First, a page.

Re: Style Sheets for HTML

Glenn Vanderburg (
Wed, 1 Jun 1994 12:05:02 -0500

Greetings. I've been lurking on this list for a little bit, and this
discussion has prompted me to de-lurk with a proposal.

I mentioned something like this on comp.infosystems.www a few months ago,
and was flamed to a crisp because I smelled too much like an SGML true
believer. I have the impression that, at the very least, I will get some
constructive criticism from this group.

Chris Lilley wrote:
> On the other hand if you could put up arbitrary SGML, with a link to the
> DTD and the style sheet in the header, and if a browser (using the
> distributed flock of cooperating services model) hauls in an SGML parser
> to deal with it, that would be good.
> HTML+ then would become a lingua franca, efficient because you don't need to
> send over the DTD, while richer DTDs could be used for documents where you
> need the structure to be kept intact.

Has anyone ever considered specifying HTML+ in terms of an underlying
architecture? I don't know how many of this list's readers are familiar
with "architectural forms", but it seems to me that this might be a partial
solution to these issues. I agree with the sentiments that full-fledged
style sheets will probably be necessary for some applications. However,
in many cases, it will be much simpler; a new DTD will be necessary so
as to have a richer structural language, but the main presentation concern
is that it be presented sensibly.

One simple way to do that is for the DTD to map elements to HTML+ elements,
essentially telling the browser that it can treat the new elements as
equivalent to certain HTML+ elements. That's a bit inelegant, though ...

It would be better to have both HTML+ and the new DTD define their default
presentation in terms of an underlying architecture, using fixed attributes.
(Fixed attributes are declared, with value, in the DTD, and need not be
specified in the document itself). Browsers that *only* support HTML+ can
pretend that those presentation attributes are implicit characteristics
of the elements themselves, but a full-fledged SGML browser would not have
to handle HTML+ specially ... it would choose presentation style based on
those attributes alone.

Here's a quick example (hopefully not too contrived). Say that the HTML+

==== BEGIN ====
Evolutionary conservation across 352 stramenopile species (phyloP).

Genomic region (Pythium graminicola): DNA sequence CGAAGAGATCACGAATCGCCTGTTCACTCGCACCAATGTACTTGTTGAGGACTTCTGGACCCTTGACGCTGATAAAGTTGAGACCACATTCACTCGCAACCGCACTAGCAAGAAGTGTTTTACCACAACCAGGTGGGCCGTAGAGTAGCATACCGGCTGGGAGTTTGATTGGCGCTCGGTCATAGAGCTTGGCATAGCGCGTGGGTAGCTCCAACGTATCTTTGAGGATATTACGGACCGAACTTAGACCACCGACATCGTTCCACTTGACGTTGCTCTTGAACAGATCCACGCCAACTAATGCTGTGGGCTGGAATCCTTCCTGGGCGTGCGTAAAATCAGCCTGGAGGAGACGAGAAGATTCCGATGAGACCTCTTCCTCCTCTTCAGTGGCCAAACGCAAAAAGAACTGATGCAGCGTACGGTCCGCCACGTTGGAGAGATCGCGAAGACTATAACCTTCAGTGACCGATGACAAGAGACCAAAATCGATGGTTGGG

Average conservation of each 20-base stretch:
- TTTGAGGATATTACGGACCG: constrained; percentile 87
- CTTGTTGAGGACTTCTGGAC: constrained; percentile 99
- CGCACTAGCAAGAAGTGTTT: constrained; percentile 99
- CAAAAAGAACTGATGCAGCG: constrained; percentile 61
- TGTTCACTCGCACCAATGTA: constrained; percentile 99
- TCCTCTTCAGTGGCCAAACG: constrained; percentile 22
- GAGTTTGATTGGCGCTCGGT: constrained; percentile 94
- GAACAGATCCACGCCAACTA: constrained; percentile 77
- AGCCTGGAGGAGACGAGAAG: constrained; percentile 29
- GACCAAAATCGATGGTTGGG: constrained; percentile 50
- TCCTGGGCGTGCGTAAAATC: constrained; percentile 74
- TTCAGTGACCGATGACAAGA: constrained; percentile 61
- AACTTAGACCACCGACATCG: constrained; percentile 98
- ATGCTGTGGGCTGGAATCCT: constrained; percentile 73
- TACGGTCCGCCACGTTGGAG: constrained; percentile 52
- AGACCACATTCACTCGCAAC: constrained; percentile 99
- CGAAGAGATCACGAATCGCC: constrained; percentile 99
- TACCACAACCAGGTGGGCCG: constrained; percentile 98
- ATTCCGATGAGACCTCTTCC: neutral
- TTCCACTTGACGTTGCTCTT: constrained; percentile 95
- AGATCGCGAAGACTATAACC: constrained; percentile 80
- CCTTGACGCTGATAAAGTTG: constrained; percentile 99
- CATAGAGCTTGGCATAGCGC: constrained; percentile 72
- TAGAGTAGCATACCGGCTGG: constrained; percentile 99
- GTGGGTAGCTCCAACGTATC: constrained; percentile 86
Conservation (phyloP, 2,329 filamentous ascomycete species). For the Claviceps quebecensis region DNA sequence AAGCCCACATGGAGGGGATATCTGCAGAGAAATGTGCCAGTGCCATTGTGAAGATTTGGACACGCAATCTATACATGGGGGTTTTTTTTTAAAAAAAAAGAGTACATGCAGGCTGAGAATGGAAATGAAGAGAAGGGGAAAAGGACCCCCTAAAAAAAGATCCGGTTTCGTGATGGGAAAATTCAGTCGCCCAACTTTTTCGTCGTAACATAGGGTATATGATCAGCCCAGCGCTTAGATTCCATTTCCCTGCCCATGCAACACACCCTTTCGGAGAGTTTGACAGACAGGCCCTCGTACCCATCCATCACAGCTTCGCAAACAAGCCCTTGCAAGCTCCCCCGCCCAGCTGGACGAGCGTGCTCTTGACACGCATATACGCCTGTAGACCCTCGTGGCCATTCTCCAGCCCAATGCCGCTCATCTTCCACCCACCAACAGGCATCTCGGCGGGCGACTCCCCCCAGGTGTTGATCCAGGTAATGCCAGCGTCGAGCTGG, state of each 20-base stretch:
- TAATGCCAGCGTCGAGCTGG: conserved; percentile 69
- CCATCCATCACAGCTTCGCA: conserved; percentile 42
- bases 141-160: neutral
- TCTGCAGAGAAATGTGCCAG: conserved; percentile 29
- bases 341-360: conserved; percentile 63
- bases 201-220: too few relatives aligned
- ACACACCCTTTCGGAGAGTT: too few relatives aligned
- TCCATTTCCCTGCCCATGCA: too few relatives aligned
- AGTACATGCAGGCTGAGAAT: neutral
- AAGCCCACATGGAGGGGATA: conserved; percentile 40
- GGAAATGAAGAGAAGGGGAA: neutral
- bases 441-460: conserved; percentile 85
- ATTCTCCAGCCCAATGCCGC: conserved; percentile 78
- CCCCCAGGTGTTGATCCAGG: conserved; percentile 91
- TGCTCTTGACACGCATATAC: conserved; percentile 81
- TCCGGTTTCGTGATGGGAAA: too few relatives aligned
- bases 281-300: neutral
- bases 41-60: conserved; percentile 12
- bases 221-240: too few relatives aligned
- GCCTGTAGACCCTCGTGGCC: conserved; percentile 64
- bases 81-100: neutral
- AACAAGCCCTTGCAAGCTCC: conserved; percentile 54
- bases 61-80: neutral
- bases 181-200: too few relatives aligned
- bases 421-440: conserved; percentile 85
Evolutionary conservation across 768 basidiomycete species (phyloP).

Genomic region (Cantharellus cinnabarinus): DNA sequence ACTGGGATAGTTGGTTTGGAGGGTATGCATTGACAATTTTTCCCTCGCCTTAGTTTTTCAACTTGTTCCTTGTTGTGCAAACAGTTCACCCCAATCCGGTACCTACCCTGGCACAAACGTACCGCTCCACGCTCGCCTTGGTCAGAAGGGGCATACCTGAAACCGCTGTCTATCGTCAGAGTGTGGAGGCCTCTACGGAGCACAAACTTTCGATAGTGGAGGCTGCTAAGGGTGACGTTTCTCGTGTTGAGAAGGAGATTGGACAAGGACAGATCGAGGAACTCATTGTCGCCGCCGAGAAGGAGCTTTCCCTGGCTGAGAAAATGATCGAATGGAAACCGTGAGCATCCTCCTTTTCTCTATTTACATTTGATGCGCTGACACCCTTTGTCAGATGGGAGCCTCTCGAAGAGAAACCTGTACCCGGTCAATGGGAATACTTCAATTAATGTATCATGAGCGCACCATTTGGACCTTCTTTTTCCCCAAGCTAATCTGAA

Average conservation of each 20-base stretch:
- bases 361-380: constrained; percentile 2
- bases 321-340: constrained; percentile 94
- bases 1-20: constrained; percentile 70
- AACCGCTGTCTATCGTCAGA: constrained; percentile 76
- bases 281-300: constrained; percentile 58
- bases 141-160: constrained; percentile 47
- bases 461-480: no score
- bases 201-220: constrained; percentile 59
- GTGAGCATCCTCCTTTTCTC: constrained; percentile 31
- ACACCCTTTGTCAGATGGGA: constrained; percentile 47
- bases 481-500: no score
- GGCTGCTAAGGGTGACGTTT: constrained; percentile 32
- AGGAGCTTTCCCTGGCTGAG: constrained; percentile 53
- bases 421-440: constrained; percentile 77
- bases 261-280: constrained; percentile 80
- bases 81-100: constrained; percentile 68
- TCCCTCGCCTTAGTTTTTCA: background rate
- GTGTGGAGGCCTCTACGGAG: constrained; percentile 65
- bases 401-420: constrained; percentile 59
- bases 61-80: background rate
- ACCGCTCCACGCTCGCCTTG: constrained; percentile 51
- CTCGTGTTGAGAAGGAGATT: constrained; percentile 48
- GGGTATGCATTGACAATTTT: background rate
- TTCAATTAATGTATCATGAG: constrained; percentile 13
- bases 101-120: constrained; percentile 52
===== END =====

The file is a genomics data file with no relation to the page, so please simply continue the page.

style semantics are defined in terms of the value of an attribute called
HTML_style. In the HTML+ DTD, the "pre" element would be defined like this:

<!ELEMENT PRE - - (%text;)+ -- preformatted fixed pitch text -->
HTML_style NAME #FIXED pre >

This means that the PRE element is presented in the "pre" style in the
HTML+ architecture.

Now, assume I'm writing a document which includes a complete example C
program, broken into pieces, with explanation for each piece. It also
contains example output of the program, so I don't want to just use <PRE>
for everything, lest it get confused. In my new DTD, derived from HTML+,
I could do this:

<!ELEMENT CODE-FRAG - - (%text;)+ -- preformatted code fragment -->
HTML_style NAME #FIXED pre -- format this like a PRE element -->

Then I could put all the code fragments in CODE-FRAG elements. The browser
could learn from the DTD that, for all CODE-FRAG elements, the value of
the HTML_style attribute is "pre", and present those elements accordingly.

Of course, a general style-sheet facility could still be layered on this,
and would probably be needed eventually. But this seems like an easy first
step. It permits browsers which have more advanced SGML knowledge, but
which needn't also have a complicated style-sheet facility; they just
do a simple mapping. And it fits what Chris was saying ... HTML+ remains
simple and efficient. The architectural mapping is there in the DTD, but
simple browsers which only speak HTML+ can treat them as inherent
characteristics of the elements, and ignore the DTD altogether.